Insurance Law

Insurance law focuses on the legal rules and principles that govern the insurance industry. This includes regulating the amount of premiums charged, ensuring that contracts and policies are clear, and preventing insurer bad faith actions.


In addition, the law ensures that policyholders receive the coverage to which they are legally entitled. Insurance companies also must comply with laws outside of insurance (like labor, tax, and securities regulations).


Policyholders are the people or entities that are covered by an insurance policy. Depending on the type of insurance, this can include individuals or businesses. The rights and obligations of policyholders are regulated by insurance law. These laws can govern everything from the content of insurance contracts to dispute resolution procedures.

In the United States, state regulations are largely in charge of governing the insurance industry. However, some major federal legislation exists. These laws can include zoning and land use regulations, wage and hour laws, and securities regulations.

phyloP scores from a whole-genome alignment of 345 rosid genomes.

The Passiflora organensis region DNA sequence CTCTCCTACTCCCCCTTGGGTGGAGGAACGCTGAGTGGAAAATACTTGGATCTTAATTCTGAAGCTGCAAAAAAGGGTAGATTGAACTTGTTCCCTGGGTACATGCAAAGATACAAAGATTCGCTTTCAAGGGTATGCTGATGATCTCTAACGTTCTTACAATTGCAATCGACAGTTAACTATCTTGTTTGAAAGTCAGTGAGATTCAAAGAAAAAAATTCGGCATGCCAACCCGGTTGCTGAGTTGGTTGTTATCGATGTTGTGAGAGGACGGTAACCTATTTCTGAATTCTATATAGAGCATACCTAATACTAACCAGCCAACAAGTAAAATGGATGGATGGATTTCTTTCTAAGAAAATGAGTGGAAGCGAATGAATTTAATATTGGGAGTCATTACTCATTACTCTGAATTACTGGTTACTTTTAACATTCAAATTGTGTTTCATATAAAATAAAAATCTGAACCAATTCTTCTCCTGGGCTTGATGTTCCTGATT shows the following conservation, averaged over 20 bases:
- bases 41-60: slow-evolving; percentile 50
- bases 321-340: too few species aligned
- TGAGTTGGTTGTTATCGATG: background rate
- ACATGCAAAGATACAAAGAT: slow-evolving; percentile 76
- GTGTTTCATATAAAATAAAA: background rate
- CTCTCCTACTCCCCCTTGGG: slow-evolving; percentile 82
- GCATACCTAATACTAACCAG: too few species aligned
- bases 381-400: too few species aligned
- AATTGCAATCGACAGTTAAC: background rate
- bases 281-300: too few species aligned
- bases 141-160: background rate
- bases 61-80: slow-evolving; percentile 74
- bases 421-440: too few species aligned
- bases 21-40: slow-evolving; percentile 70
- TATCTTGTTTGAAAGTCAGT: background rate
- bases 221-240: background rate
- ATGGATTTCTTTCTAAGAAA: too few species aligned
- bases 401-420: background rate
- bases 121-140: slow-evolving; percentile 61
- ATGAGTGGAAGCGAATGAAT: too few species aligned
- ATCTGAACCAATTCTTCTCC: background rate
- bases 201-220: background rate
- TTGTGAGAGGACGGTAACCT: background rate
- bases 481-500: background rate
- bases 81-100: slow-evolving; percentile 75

While there are many different types of insurance, most policies share a common set of terms and conditions. These terms and conditions determine the extent to which a policyholder’s insurer will cover loss. Some of these terms include the duty to investigate claims, the duty to pay valid and enforceable claims, and the right to dispute coverage in good faith.

Many insurance policies also give the insurance company control of the defense and settlement of lawsuits or other claims against a policyholder. This can be a benefit to a business, but it can also be problematic if the decisions made by the insurance company do not align with the policyholder’s interests. In these cases, policyholders can seek legal assistance. They can read the policy carefully, consult an insurance treatise, and look at caselaw that interprets the policy language at issue.